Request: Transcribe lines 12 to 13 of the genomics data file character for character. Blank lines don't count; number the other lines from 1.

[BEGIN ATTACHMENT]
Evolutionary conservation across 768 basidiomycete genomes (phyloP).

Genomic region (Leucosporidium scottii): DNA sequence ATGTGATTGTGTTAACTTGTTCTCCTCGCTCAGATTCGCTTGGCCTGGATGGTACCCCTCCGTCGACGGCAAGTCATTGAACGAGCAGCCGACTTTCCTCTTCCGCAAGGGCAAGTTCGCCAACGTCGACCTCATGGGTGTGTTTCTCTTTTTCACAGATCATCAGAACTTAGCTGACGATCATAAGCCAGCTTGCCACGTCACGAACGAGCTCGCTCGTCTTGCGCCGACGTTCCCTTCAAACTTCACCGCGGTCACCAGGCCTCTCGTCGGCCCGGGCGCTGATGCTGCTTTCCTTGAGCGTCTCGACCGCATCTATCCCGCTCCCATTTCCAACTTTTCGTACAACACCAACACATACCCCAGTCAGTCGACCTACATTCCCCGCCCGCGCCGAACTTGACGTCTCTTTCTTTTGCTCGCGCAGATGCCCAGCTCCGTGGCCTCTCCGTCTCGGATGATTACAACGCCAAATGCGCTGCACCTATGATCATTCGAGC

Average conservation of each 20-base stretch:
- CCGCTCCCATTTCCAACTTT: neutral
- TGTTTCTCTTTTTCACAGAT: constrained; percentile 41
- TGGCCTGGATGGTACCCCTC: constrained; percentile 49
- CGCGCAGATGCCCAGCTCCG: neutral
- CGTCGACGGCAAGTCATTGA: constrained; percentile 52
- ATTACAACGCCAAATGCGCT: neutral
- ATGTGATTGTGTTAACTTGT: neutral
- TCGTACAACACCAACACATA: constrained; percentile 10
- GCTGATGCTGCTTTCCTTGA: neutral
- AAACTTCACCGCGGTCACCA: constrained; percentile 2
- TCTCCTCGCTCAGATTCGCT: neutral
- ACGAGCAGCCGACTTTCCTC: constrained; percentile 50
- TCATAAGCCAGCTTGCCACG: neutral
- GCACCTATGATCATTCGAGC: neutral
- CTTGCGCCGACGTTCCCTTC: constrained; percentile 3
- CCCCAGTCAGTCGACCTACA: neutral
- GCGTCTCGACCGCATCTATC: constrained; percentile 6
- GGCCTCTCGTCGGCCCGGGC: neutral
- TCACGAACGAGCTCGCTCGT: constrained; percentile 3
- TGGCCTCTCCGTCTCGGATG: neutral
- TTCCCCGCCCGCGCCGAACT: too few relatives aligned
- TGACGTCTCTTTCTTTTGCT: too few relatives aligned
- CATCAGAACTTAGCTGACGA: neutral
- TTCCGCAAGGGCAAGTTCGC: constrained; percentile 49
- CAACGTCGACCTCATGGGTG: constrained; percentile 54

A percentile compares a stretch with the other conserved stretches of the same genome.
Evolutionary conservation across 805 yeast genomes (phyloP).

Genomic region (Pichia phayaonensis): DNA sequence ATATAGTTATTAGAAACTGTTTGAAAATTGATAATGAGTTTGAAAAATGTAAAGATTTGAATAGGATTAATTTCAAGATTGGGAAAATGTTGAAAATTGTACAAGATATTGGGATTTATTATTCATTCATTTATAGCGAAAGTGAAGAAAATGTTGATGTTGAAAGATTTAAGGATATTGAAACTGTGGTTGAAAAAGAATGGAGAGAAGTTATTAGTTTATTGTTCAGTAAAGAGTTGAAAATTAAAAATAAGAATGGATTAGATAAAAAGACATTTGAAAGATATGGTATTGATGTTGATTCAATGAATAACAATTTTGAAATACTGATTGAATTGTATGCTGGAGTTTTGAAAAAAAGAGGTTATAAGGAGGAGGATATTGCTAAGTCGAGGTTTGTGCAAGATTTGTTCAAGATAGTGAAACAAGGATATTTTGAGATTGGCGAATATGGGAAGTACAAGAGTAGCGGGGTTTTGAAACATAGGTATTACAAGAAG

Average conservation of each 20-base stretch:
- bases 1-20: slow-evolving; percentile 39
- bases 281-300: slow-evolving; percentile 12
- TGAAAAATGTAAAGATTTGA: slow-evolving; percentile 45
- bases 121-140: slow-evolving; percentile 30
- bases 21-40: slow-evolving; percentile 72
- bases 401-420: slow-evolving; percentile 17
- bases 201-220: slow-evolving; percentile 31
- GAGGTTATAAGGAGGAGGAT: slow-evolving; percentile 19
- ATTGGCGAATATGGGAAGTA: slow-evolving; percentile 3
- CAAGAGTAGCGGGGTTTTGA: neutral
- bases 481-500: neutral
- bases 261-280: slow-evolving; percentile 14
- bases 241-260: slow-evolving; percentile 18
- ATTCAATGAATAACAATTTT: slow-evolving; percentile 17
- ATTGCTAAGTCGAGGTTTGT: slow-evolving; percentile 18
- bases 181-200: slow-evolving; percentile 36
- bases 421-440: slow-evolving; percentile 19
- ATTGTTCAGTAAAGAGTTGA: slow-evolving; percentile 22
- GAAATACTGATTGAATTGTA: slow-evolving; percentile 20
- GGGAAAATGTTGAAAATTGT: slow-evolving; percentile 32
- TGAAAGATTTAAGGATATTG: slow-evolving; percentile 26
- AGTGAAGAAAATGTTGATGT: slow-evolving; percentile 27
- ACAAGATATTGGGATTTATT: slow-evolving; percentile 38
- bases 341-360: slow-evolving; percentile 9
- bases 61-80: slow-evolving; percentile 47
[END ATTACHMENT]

- GCTGATGCTGCTTTCCTTGA: neutral
- AAACTTCACCGCGGTCACCA: constrained; percentile 2